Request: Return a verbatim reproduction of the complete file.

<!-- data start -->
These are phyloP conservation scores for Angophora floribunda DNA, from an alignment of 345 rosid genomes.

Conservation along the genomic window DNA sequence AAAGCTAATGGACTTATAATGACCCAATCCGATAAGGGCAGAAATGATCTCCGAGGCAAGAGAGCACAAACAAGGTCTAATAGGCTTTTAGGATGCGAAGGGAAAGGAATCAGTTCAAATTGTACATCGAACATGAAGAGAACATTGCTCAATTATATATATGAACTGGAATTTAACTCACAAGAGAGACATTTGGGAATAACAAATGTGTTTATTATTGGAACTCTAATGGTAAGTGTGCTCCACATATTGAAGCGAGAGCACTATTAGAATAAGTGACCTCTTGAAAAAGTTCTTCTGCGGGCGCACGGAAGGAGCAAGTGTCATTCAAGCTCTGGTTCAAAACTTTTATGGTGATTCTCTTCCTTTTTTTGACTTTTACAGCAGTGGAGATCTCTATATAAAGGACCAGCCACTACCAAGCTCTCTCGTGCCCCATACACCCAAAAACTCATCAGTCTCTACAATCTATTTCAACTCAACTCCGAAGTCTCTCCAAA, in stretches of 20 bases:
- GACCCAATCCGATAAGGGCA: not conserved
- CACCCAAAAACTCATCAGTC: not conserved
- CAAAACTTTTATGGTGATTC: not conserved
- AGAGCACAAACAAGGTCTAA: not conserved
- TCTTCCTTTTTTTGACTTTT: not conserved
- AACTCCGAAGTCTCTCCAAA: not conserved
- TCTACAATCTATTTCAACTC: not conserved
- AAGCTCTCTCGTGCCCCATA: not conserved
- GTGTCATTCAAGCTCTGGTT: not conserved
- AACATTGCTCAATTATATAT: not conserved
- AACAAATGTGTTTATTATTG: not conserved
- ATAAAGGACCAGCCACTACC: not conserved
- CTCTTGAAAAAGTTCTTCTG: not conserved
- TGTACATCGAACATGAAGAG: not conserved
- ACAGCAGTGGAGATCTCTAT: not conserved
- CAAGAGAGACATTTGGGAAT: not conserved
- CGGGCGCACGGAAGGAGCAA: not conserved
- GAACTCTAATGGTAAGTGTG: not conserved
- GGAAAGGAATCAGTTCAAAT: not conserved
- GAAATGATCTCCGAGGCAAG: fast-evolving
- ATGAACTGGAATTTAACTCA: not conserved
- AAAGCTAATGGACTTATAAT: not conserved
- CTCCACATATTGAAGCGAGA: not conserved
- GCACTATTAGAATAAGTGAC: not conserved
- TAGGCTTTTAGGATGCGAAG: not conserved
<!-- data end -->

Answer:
These are phyloP conservation scores for Angophora floribunda DNA, from an alignment of 345 rosid genomes.

Conservation along the genomic window DNA sequence AAAGCTAATGGACTTATAATGACCCAATCCGATAAGGGCAGAAATGATCTCCGAGGCAAGAGAGCACAAACAAGGTCTAATAGGCTTTTAGGATGCGAAGGGAAAGGAATCAGTTCAAATTGTACATCGAACATGAAGAGAACATTGCTCAATTATATATATGAACTGGAATTTAACTCACAAGAGAGACATTTGGGAATAACAAATGTGTTTATTATTGGAACTCTAATGGTAAGTGTGCTCCACATATTGAAGCGAGAGCACTATTAGAATAAGTGACCTCTTGAAAAAGTTCTTCTGCGGGCGCACGGAAGGAGCAAGTGTCATTCAAGCTCTGGTTCAAAACTTTTATGGTGATTCTCTTCCTTTTTTTGACTTTTACAGCAGTGGAGATCTCTATATAAAGGACCAGCCACTACCAAGCTCTCTCGTGCCCCATACACCCAAAAACTCATCAGTCTCTACAATCTATTTCAACTCAACTCCGAAGTCTCTCCAAA, in stretches of 20 bases:
- GACCCAATCCGATAAGGGCA: not conserved
- CACCCAAAAACTCATCAGTC: not conserved
- CAAAACTTTTATGGTGATTC: not conserved
- AGAGCACAAACAAGGTCTAA: not conserved
- TCTTCCTTTTTTTGACTTTT: not conserved
- AACTCCGAAGTCTCTCCAAA: not conserved
- TCTACAATCTATTTCAACTC: not conserved
- AAGCTCTCTCGTGCCCCATA: not conserved
- GTGTCATTCAAGCTCTGGTT: not conserved
- AACATTGCTCAATTATATAT: not conserved
- AACAAATGTGTTTATTATTG: not conserved
- ATAAAGGACCAGCCACTACC: not conserved
- CTCTTGAAAAAGTTCTTCTG: not conserved
- TGTACATCGAACATGAAGAG: not conserved
- ACAGCAGTGGAGATCTCTAT: not conserved
- CAAGAGAGACATTTGGGAAT: not conserved
- CGGGCGCACGGAAGGAGCAA: not conserved
- GAACTCTAATGGTAAGTGTG: not conserved
- GGAAAGGAATCAGTTCAAAT: not conserved
- GAAATGATCTCCGAGGCAAG: fast-evolving
- ATGAACTGGAATTTAACTCA: not conserved
- AAAGCTAATGGACTTATAAT: not conserved
- CTCCACATATTGAAGCGAGA: not conserved
- GCACTATTAGAATAAGTGAC: not conserved
- TAGGCTTTTAGGATGCGAAG: not conserved